The New England Patriots’ offensive line has received deservedly high praise in the wake of the team’s AFC Championship Game victory over the Kansas City Chiefs.

The unit of left tackle Trent Brown, left guard Joe Thuney, center David Andrews, right guard Shaq Mason and right tackle Marcus Cannon dominated the Chiefs up front — with valuable assists from fullback James Develin and tight end Rob Gronkowski — continuing a streak of incredible effectiveness for the Patriots’ big bruisers.

Since New England’s Week 15 loss to the Pittsburgh Steelers — a game marred by costly penalties by Patriots offensive linemen, among other miscues — quarterback Tom Brady has been sacked just twice in four games, including zero in the divisional round and zero in Sunday’s conference title game. In those same four games, the Patriots have rushed for 273, 244, 155 and 176 yards — an average of 212 per contest.

The man most responsible for this success? That would be Dante Scarnecchia, the Patriots’ legendary offensive line coach.

“Scar is an extremely hard worker,” Patriots offensive coordinator Josh McDaniels said. “I don’t think anybody works harder than him, and we have a lot of guys that work hard here. He is incredibly well-prepared and detailed in his preparation for the opponent and in terms of his preparation for the players that he’s responsible for coaching on a daily basis. He’s extremely thorough. He’s a great communicator and a great teacher of the fundamental aspects of the game of football.”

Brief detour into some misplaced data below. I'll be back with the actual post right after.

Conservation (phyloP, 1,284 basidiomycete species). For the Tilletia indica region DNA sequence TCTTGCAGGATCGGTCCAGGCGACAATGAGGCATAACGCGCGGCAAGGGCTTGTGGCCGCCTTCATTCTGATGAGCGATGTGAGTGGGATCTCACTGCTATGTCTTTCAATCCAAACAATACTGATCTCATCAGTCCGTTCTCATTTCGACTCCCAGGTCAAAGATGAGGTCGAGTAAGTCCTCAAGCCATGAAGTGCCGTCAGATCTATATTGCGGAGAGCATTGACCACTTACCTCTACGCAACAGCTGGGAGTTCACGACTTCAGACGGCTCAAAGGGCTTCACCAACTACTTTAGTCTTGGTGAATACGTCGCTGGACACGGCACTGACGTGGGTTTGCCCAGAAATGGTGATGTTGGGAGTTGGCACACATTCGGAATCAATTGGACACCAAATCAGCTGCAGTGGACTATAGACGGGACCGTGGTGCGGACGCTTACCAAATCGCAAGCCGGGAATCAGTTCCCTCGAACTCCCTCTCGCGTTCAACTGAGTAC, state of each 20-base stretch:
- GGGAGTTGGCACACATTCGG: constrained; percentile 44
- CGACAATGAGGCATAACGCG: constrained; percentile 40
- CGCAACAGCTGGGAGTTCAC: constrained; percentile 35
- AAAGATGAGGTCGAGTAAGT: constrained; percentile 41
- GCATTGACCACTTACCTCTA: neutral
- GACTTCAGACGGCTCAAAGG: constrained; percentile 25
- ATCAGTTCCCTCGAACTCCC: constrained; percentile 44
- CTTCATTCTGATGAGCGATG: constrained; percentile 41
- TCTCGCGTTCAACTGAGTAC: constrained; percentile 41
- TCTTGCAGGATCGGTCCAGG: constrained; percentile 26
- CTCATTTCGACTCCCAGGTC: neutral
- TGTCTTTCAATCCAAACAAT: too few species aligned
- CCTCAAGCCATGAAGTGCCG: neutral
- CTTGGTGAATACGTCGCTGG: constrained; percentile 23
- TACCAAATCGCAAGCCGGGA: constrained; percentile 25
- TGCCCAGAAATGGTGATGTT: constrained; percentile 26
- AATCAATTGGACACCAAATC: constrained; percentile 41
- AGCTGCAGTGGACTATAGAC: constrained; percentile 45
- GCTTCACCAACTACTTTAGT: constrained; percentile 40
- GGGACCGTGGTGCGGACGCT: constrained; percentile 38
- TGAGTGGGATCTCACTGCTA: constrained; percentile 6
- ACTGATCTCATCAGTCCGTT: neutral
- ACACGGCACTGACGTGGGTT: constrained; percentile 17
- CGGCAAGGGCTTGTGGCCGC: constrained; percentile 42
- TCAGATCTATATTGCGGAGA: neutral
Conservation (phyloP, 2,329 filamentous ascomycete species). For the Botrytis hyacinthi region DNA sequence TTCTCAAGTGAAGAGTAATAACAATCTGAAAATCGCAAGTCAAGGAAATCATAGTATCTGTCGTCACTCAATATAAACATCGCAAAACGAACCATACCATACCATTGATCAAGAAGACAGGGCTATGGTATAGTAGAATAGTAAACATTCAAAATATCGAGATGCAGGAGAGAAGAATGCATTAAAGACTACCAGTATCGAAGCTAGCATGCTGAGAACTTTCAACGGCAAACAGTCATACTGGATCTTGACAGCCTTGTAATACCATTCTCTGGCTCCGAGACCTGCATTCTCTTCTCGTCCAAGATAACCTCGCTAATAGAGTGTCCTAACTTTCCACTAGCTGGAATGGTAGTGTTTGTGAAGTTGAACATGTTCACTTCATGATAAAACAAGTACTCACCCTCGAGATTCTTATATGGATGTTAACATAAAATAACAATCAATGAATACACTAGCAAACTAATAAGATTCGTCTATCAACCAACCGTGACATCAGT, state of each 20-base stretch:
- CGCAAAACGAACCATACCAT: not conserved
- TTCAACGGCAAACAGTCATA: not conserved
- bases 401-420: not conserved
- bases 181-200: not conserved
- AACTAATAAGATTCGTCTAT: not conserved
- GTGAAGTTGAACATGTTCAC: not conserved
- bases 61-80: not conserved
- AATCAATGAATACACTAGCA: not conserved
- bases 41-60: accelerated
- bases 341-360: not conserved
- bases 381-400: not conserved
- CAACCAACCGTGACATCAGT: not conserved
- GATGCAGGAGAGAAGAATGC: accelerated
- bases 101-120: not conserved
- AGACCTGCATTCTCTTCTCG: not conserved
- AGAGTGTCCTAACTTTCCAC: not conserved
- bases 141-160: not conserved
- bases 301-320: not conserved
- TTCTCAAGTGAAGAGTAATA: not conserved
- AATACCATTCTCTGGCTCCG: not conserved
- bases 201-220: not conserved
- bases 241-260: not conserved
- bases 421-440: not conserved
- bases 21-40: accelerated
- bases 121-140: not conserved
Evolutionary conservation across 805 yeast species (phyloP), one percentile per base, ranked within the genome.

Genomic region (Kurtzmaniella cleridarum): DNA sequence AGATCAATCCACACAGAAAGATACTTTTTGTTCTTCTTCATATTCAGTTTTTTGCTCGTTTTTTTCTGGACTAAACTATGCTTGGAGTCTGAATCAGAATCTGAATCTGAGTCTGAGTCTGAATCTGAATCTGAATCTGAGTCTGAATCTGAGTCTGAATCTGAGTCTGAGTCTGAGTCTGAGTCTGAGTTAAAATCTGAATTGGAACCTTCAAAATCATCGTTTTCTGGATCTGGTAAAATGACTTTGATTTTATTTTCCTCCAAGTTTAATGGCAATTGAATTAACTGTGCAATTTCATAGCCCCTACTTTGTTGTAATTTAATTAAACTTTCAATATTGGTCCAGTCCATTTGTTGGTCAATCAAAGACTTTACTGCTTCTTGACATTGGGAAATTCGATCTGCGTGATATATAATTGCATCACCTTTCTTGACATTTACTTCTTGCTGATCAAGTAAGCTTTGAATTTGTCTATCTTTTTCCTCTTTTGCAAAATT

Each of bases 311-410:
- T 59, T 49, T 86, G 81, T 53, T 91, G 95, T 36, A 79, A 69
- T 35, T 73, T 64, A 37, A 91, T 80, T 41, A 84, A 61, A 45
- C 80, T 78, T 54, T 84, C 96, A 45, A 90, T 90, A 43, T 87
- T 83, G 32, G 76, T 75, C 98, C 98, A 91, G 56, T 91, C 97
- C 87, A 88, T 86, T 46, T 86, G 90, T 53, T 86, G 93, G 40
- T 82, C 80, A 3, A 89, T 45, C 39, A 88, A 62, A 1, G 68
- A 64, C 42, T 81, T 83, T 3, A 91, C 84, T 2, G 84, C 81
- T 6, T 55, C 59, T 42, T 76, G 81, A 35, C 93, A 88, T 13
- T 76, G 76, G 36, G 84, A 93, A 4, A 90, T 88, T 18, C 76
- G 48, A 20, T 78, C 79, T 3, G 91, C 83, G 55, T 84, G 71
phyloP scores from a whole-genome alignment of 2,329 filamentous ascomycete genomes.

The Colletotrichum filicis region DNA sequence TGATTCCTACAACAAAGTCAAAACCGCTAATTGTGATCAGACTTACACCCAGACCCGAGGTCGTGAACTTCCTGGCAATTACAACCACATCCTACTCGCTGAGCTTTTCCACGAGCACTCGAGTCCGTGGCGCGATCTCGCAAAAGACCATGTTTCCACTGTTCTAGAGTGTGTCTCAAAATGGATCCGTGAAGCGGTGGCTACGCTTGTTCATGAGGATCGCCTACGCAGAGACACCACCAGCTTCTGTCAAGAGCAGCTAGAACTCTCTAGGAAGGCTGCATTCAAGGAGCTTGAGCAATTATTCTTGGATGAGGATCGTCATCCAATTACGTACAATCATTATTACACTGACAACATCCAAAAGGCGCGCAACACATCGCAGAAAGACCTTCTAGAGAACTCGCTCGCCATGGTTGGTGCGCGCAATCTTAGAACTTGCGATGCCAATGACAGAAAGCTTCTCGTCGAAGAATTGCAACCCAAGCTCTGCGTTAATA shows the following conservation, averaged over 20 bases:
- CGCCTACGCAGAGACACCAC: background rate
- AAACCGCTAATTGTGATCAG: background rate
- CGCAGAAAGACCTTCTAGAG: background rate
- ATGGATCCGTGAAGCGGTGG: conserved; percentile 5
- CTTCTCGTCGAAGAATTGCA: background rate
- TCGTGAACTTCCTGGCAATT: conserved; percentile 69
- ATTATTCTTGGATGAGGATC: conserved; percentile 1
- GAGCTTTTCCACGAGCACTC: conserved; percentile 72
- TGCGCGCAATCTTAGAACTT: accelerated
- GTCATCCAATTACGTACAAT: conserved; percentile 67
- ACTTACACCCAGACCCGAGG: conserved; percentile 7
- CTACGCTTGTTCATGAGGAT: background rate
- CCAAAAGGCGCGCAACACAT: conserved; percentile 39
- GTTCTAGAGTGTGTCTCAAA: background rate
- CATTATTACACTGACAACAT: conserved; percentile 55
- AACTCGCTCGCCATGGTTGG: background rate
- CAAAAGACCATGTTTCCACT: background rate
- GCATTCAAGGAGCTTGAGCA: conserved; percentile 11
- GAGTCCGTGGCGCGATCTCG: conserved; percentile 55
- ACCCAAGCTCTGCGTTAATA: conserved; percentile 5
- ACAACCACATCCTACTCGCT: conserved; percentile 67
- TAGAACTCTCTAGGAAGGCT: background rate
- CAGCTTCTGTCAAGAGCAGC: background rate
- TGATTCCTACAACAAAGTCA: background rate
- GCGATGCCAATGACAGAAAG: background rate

Scarnecchia began his tenure as a Patriots assistant in 1991, and he’s coached New England’s O-line for 17 of the last 19 seasons, with head coach Bill Belichick coaxing him out of a brief retirement in 2016.

The 70-year-old’s renowned teaching ability has helped mold a group devoid of high draft picks — Thuney, Mason, Cannon and Brown were selected in the third, fourth, fifth and seventh round, respectively, and Andrews went undrafted — into one of the Patriots’ sturdiest position groups.

“Any player would tell you that in order to be good in this league, you’re going to have to be good fundamentally and technically, and nobody’s a better teacher that I’ve worked with on that stuff than Dante,” McDaniels said. “He’s a great part of our staff. He’s helpful in every way to all the assistant coaches that work with him and he’s a competitive guy that wants to do well in every area that he’s responsible for and does anything and everything he can to help us win.

“I can’t say enough about the type of person he is, the type of coach he is, what he’s meant to me and the other guys on our staff and me, personally, throughout my entire career, because I was young when I came over here on the offensive side, and I’ve learned more from Dante than I can possibly describe. He’s just a great teacher, great person — great, great football coach.”

Thumbnail photo via Mark J. Rebilas/USA TODAY Sports Images